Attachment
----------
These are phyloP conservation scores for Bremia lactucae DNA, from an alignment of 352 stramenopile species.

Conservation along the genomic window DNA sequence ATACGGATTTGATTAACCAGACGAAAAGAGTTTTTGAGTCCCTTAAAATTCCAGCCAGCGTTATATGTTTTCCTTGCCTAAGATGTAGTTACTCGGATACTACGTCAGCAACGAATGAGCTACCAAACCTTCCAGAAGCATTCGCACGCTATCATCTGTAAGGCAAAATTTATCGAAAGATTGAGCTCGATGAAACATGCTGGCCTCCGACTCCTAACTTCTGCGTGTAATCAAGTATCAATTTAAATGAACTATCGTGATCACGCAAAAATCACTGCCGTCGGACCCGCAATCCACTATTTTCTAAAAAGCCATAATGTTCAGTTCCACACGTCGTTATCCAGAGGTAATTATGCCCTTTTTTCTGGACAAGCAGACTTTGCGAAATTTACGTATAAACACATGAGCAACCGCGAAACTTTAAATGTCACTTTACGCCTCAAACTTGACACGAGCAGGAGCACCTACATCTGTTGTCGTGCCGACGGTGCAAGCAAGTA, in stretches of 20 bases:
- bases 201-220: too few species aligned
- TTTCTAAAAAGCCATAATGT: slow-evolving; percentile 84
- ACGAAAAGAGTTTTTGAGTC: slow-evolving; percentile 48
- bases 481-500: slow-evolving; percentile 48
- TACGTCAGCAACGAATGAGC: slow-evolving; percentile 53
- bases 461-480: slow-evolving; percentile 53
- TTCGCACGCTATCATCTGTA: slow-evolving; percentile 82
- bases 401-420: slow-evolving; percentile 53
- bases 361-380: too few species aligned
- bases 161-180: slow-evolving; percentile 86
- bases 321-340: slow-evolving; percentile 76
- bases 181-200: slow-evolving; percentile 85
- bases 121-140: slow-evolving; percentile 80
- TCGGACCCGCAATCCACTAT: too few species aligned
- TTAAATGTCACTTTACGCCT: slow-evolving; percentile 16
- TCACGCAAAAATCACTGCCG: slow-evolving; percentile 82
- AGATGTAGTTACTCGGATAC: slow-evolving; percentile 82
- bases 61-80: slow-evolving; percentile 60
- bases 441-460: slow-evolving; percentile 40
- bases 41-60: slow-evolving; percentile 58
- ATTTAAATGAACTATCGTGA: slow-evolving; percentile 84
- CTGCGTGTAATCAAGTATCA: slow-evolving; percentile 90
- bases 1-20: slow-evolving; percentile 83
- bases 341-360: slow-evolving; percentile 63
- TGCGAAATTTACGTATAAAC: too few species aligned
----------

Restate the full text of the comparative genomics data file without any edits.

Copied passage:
These are phyloP conservation scores for Bremia lactucae DNA, from an alignment of 352 stramenopile species.

Conservation along the genomic window DNA sequence ATACGGATTTGATTAACCAGACGAAAAGAGTTTTTGAGTCCCTTAAAATTCCAGCCAGCGTTATATGTTTTCCTTGCCTAAGATGTAGTTACTCGGATACTACGTCAGCAACGAATGAGCTACCAAACCTTCCAGAAGCATTCGCACGCTATCATCTGTAAGGCAAAATTTATCGAAAGATTGAGCTCGATGAAACATGCTGGCCTCCGACTCCTAACTTCTGCGTGTAATCAAGTATCAATTTAAATGAACTATCGTGATCACGCAAAAATCACTGCCGTCGGACCCGCAATCCACTATTTTCTAAAAAGCCATAATGTTCAGTTCCACACGTCGTTATCCAGAGGTAATTATGCCCTTTTTTCTGGACAAGCAGACTTTGCGAAATTTACGTATAAACACATGAGCAACCGCGAAACTTTAAATGTCACTTTACGCCTCAAACTTGACACGAGCAGGAGCACCTACATCTGTTGTCGTGCCGACGGTGCAAGCAAGTA, in stretches of 20 bases:
- bases 201-220: too few species aligned
- TTTCTAAAAAGCCATAATGT: slow-evolving; percentile 84
- ACGAAAAGAGTTTTTGAGTC: slow-evolving; percentile 48
- bases 481-500: slow-evolving; percentile 48
- TACGTCAGCAACGAATGAGC: slow-evolving; percentile 53
- bases 461-480: slow-evolving; percentile 53
- TTCGCACGCTATCATCTGTA: slow-evolving; percentile 82
- bases 401-420: slow-evolving; percentile 53
- bases 361-380: too few species aligned
- bases 161-180: slow-evolving; percentile 86
- bases 321-340: slow-evolving; percentile 76
- bases 181-200: slow-evolving; percentile 85
- bases 121-140: slow-evolving; percentile 80
- TCGGACCCGCAATCCACTAT: too few species aligned
- TTAAATGTCACTTTACGCCT: slow-evolving; percentile 16
- TCACGCAAAAATCACTGCCG: slow-evolving; percentile 82
- AGATGTAGTTACTCGGATAC: slow-evolving; percentile 82
- bases 61-80: slow-evolving; percentile 60
- bases 441-460: slow-evolving; percentile 40
- bases 41-60: slow-evolving; percentile 58
- ATTTAAATGAACTATCGTGA: slow-evolving; percentile 84
- CTGCGTGTAATCAAGTATCA: slow-evolving; percentile 90
- bases 1-20: slow-evolving; percentile 83
- bases 341-360: slow-evolving; percentile 63
- TGCGAAATTTACGTATAAAC: too few species aligned